Valentine’s Day focuses us on relationships, where we celebrate what is going well and imagine what could be better. For some, “more love” involves bringing a baby in to the relationship, where “two become three.” (Or variations, such as twins, being a single mom, having a second child, and more.)
We talk often about how to successfully become pregnant when it isn’t happening quickly on its own, but how do you strengthen the relationship before becoming a parent? There’s a myth that “a baby will fix everything” when in fact having that tiny miracle sometimes exposes existing cracks in relationships. If communication is already difficult, it won’t necessarily be easier to negotiate at three AM who has to change a diaper. However, working together for the sake of that child, who will be one of the most wonderful things you or any of us achieve in life, creates a unique common ground that only the two of you share.
Before heading on this path, you want to be well as a couple.
Speaking openly about common topics helps:
- You may feel differently about becoming parents: Sometimes one person has baby fever and the other doesn’t. It is actually normal for people to be at different points. (My wife thought babies were noisy and smelled bad and was more of a dog person; however, once she had our boys, they became her world.) Not only will you potentially be at different points now, but you also may be in the future—I loved my sons when born, but they were so much more fun as they grew, learned to talk, and more. Who you are will evolve as a parent.
- You may have different life goals: Some think they just want to get through the day, which can be hard enough, and they don’t want to have anything change that balance. Others wonder why they are getting through a day, and having a child creates a purpose, and the balance will be figured out later. Figuring out the direction you’re headed together is important before you reach a point where you’re older and fertility becomes “use it or lose it.”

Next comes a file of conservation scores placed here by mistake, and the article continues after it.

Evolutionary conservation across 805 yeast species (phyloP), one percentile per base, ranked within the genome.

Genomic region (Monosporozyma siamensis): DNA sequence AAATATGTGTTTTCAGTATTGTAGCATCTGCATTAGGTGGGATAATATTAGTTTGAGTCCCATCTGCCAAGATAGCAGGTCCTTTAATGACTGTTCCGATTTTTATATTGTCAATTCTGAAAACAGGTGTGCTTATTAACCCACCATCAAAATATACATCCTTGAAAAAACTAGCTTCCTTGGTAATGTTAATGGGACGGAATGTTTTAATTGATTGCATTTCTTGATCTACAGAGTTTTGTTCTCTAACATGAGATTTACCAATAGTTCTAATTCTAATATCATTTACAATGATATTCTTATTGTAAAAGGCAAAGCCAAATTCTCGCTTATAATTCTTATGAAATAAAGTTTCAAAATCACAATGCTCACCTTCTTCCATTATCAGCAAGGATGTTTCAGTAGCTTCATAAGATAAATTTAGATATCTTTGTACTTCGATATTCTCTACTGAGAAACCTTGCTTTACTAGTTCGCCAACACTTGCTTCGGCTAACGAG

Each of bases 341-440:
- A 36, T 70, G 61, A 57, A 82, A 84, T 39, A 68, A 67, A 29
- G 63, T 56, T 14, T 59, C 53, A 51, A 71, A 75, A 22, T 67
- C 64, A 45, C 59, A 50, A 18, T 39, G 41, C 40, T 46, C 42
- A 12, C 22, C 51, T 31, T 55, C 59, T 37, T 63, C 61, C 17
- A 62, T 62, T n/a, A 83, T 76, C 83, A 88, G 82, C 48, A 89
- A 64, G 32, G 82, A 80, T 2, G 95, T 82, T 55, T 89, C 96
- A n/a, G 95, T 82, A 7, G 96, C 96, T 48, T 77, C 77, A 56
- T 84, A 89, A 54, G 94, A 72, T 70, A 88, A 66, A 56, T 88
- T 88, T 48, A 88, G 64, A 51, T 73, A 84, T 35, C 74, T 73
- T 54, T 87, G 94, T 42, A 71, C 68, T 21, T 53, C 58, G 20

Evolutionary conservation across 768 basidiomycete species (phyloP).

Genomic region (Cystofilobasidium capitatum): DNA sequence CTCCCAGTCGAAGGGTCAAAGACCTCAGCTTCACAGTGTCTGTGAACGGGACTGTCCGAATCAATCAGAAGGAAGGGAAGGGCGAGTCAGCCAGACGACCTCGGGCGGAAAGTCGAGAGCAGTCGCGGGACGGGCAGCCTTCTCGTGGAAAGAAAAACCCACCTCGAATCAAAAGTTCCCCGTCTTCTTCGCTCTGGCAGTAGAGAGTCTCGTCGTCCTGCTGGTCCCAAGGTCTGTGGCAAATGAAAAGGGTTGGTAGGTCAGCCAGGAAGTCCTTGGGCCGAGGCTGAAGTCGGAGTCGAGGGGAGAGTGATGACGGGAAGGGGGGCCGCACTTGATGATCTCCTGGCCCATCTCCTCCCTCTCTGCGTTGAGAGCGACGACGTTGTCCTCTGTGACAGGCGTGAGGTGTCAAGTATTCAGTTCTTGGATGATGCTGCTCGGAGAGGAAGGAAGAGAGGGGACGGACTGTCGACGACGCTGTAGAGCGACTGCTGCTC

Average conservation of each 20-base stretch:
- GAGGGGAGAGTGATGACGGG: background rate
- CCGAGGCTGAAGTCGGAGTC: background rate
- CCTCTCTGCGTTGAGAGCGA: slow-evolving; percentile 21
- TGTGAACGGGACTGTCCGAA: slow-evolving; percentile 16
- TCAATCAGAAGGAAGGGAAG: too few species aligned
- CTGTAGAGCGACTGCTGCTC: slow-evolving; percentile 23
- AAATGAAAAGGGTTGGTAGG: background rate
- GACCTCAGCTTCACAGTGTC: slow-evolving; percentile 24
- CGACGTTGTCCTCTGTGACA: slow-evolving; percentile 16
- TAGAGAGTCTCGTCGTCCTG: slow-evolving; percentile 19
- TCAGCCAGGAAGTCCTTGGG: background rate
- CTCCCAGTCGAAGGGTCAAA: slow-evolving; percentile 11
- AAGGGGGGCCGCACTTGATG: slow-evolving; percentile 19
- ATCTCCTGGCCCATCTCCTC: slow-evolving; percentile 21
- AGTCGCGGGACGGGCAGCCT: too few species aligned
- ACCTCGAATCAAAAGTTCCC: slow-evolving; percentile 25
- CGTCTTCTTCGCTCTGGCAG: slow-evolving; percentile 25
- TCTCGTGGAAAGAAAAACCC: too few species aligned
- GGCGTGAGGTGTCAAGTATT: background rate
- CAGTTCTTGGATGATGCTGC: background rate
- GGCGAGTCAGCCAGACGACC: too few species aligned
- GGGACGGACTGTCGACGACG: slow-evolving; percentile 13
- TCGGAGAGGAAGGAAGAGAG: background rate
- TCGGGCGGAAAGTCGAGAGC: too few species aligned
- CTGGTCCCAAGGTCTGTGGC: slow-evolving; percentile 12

- Sex may become different: Beyond having a baby in the house (and especially if co-sleeping, though there are risks with this), if trying to conceive and it takes a while, sometimes sex can lose intimacy and become a chore. Even if not wanting advanced therapy, talk to a specialist if this happens as there are low cost, low tech ways of accelerating the process. (I always tell medical students, “Don’t destroy the relationship for the sake of expanding it.”)
- Differences in whether to talk about fertility: For some, reproductive issues are very private. Others will talk with all their friends about next steps. Explore common ground on the balance between not embarrassing anyone, but also not going it alone where someone suffers in silence.
- Finding fault: Infertility is a medical condition with social implications, just like cancer, lupus, diabetes, and more. Just as you shouldn’t blame a spouse for cancer, there should be support and love regardless of who is more or less fertile. If there is guilt and blame, consider a psychologist, as you want to be well regardless of whether you are successful.
A successful path to parenthood often involves the same steps for any healthy relationship with communication, compromise, and caring. If the Positive Steps Fertility team can make your journey easier in any way, please let us know. We hope 2020 brings all the love through family that you dream of!
J. Preston Parry, MD, MPH
From simple explanations, to high tech solutions, or simply a fresh perspective of what you’ve been doing on your own or with a doctor hasn’t worked, come see us in our Monroe, Shreveport, Madison, Starkville or Hattiesburg offices.